Since then, Mitchells have supported their houses with a range of guest beers, initially only Tetleys and Boddingtons, but later with a wider portfolio of beers we could never have hoped for back in 1999. With the purchase of York Brewery, to provide a house range and a changing list from micro-brewers, Lunesdale Camra is certainly spoilt for choice. The pubs are still with us thank goodness, and the engaging company of licensees. Before the current legislation, any changes in pub tenancies and managers were dealt with in monthly Transfer Sessions with a list of prospective licensees pinned up next to the door of Court 4 in Lancaster’s Magistrates Court. Any member of the public could attend these as spectators only unless one wished to comment in which case one had to alert the Clerk to the Court that you wished to speak. There was always a police presence in case any licensee had a history of “previous” which one had to admit to before proceedings began. Keith Greenhalgh and I would sometimes sit in on these proceedings if allowed time off from work. The other source of information was from a long time serving licensee at the Ring ‘O Bells and sometime Chairman of the local LVA, Arthur Wild. He was a fund of information and many a tale and a happy pint was enjoyed at the “Ring”, before we pottered off to which ever new incumbent had swapped the day job for this worthy profession. In this way we were able to keep up to date with licensee changes. Mitchells had several faithful long serving licensees. Fred Jackson at the Golden Ball at Snatchems was one who tested the Camra branch in its early days.”You know all about beer do you”, he said to a group of us one Saturday.“Go and look out of the window for a while”. “Right”, he said, “Come back and taste these. Which is the better pint?” We tasted and indicated which one we preferred. “Well”, he said” they are both the same beer, but one has been pulled without the sparkler”. We had a lot to learn about beer. One or two of Mitchells pubs would serve beer straight from the cask, on request and the Bridge at Wennington would certainly do this as the cellar was only a couple of steps down from the bar. The beer arrived in a large white enamelled jug. Handpumps have long replaced this service.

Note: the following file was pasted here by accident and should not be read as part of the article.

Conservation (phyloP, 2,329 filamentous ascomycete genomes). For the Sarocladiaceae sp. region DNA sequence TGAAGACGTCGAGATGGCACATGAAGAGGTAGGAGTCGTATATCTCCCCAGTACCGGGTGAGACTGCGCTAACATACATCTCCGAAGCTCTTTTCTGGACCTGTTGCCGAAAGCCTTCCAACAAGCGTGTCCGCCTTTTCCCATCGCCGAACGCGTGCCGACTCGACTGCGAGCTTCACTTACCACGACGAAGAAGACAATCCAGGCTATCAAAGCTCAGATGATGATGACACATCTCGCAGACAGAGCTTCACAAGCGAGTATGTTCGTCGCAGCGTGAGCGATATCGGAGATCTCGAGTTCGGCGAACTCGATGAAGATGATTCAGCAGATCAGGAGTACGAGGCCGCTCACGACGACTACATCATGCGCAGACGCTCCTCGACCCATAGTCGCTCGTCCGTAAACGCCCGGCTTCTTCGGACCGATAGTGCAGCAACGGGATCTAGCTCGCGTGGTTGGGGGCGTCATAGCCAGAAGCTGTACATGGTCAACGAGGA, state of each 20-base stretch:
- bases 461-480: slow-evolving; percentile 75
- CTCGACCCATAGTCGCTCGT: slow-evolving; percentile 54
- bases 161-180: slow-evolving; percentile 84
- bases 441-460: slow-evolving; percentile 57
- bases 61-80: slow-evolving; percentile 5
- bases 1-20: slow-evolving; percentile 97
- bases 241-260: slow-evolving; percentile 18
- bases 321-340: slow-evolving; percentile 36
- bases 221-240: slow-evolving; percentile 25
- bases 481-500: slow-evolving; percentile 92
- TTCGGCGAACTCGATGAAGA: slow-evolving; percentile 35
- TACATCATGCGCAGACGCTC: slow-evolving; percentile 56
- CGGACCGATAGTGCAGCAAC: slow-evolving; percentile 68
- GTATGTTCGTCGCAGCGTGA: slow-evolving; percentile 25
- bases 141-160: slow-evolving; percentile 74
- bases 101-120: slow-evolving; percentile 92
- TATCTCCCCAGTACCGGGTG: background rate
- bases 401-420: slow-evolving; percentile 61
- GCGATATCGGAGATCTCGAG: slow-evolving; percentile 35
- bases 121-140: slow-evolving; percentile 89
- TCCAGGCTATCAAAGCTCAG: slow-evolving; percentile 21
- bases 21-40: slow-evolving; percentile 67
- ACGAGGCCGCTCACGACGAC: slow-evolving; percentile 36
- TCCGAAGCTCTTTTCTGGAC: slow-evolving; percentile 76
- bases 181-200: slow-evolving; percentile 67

In a rural community, we are very lucky the Mitchells recognise the social necessity of the pub and we should do our best to support them. We have some truly lovely gems, but it’s hard to make a living from these small houses so some licensees do have other forms of income to supplement them. So Happy Birthday Mitchells – North Lancashire is lucky to have you!